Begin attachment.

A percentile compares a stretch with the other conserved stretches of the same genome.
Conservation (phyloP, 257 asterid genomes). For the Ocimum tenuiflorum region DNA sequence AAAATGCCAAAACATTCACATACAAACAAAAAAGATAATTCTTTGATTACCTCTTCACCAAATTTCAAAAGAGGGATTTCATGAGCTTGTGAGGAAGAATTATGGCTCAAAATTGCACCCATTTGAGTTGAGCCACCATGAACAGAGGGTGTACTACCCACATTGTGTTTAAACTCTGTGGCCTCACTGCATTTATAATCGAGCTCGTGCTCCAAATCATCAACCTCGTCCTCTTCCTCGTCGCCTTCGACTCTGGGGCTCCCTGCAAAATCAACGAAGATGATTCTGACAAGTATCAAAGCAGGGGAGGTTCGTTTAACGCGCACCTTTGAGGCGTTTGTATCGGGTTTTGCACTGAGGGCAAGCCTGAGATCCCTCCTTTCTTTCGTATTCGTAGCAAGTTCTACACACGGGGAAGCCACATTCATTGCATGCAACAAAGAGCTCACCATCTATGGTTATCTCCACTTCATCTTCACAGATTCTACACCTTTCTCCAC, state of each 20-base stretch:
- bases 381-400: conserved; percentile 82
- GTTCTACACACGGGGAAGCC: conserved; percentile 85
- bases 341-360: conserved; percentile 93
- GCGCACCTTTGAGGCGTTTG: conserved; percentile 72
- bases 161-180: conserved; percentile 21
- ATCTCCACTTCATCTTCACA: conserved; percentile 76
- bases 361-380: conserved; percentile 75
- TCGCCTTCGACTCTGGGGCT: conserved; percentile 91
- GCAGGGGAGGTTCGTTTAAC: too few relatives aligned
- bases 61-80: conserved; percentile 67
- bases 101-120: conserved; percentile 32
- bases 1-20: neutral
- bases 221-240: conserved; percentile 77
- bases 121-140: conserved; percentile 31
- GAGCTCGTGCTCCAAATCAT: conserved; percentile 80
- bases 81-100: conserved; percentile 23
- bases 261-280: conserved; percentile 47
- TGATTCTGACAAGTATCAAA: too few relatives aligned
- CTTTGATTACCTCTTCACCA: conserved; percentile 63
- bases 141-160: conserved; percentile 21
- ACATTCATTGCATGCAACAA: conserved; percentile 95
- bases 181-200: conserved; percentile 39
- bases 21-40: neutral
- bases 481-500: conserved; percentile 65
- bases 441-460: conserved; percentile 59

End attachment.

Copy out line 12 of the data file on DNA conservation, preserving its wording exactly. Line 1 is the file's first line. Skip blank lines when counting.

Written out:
- bases 61-80: conserved; percentile 67